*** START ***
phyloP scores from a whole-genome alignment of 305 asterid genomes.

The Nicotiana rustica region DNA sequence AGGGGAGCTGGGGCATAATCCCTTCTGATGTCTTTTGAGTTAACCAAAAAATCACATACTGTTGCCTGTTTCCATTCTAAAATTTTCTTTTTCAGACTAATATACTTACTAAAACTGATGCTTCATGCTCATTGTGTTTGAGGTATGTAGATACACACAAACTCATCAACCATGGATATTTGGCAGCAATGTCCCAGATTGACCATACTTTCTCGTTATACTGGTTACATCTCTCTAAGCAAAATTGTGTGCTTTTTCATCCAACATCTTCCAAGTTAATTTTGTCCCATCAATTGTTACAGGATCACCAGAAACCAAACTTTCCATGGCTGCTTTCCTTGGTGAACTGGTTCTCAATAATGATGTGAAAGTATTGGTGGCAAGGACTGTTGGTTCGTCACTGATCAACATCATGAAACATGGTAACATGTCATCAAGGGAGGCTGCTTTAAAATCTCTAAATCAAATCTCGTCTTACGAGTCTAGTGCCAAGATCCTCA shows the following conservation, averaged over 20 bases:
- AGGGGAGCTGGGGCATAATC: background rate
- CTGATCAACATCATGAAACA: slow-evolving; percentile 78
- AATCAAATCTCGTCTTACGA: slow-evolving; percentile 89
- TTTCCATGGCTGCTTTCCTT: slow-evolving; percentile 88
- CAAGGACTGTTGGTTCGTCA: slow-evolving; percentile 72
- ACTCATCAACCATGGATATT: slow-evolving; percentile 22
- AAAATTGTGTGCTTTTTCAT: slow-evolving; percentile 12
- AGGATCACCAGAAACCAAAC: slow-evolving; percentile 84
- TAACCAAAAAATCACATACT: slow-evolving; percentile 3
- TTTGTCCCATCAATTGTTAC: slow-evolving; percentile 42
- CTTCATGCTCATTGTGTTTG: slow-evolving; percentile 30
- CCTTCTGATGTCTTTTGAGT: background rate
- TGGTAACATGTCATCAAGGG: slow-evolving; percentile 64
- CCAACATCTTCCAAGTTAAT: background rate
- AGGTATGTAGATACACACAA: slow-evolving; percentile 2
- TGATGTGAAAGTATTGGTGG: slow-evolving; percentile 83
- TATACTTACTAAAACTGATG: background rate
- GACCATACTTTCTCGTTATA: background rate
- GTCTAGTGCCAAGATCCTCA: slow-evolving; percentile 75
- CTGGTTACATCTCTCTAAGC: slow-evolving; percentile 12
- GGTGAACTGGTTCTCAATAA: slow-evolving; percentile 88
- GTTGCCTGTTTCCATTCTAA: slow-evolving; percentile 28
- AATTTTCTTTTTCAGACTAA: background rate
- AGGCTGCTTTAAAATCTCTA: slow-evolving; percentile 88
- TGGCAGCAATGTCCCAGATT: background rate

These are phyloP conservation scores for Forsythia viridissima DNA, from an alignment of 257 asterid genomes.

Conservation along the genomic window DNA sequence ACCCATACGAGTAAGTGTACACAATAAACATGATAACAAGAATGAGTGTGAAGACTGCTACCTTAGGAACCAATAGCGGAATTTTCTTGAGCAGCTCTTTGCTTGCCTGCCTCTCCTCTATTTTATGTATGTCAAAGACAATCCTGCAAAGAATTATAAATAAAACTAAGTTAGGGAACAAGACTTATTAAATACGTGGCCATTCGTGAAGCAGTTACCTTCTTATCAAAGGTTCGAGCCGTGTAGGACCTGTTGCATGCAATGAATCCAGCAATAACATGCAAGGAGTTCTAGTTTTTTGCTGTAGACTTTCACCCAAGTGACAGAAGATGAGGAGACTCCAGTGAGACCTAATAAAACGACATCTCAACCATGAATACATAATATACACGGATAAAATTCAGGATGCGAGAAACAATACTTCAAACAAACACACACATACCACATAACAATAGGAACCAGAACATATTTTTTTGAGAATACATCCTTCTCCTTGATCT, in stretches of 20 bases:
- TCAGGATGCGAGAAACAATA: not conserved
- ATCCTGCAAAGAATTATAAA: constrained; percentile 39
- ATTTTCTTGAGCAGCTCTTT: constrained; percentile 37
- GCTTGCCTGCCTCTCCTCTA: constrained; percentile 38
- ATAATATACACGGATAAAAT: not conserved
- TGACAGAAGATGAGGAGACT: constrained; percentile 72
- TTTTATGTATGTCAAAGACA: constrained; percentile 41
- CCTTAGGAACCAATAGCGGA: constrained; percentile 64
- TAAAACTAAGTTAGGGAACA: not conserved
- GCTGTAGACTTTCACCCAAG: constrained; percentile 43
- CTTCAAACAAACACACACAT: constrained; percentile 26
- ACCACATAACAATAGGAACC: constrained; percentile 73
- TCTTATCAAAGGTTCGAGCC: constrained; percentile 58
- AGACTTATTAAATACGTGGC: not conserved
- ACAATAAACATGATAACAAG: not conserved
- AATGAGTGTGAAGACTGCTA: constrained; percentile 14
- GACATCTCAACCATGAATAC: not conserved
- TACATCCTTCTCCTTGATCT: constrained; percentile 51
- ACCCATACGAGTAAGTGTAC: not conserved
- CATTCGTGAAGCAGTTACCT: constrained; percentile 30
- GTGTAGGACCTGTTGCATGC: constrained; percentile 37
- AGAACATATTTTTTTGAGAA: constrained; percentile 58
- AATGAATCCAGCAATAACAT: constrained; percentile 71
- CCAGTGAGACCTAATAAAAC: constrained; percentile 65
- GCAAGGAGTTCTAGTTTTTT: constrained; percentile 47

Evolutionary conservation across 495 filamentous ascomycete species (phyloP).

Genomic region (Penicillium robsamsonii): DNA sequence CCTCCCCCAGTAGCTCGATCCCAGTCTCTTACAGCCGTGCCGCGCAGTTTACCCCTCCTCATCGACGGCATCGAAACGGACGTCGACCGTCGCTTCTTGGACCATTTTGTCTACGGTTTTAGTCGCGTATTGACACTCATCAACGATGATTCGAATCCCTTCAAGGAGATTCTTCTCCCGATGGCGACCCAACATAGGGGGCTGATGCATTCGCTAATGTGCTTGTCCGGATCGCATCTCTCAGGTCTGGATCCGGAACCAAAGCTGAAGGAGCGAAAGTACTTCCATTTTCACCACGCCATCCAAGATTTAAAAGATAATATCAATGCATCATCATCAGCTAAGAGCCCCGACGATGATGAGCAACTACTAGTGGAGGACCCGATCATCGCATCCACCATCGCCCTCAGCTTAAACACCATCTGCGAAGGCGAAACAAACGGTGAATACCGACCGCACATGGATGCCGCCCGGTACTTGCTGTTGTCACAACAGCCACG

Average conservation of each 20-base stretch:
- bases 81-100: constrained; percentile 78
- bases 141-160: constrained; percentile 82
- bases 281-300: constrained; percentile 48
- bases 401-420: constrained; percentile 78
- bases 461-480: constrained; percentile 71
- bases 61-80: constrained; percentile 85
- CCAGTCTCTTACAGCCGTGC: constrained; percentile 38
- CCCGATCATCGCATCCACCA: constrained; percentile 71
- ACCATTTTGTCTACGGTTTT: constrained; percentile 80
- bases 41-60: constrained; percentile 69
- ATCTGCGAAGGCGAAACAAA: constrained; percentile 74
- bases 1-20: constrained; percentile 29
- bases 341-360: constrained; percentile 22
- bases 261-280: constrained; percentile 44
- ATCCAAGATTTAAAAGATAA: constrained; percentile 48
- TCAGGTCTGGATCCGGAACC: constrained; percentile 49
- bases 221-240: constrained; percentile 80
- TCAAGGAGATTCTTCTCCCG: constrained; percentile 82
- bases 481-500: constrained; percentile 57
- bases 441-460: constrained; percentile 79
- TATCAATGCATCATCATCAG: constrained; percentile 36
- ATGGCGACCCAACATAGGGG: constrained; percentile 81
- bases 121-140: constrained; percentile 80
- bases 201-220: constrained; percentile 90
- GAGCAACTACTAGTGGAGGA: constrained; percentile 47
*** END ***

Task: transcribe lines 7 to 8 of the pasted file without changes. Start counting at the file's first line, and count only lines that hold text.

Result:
- CAAGGACTGTTGGTTCGTCA: slow-evolving; percentile 72
- ACTCATCAACCATGGATATT: slow-evolving; percentile 22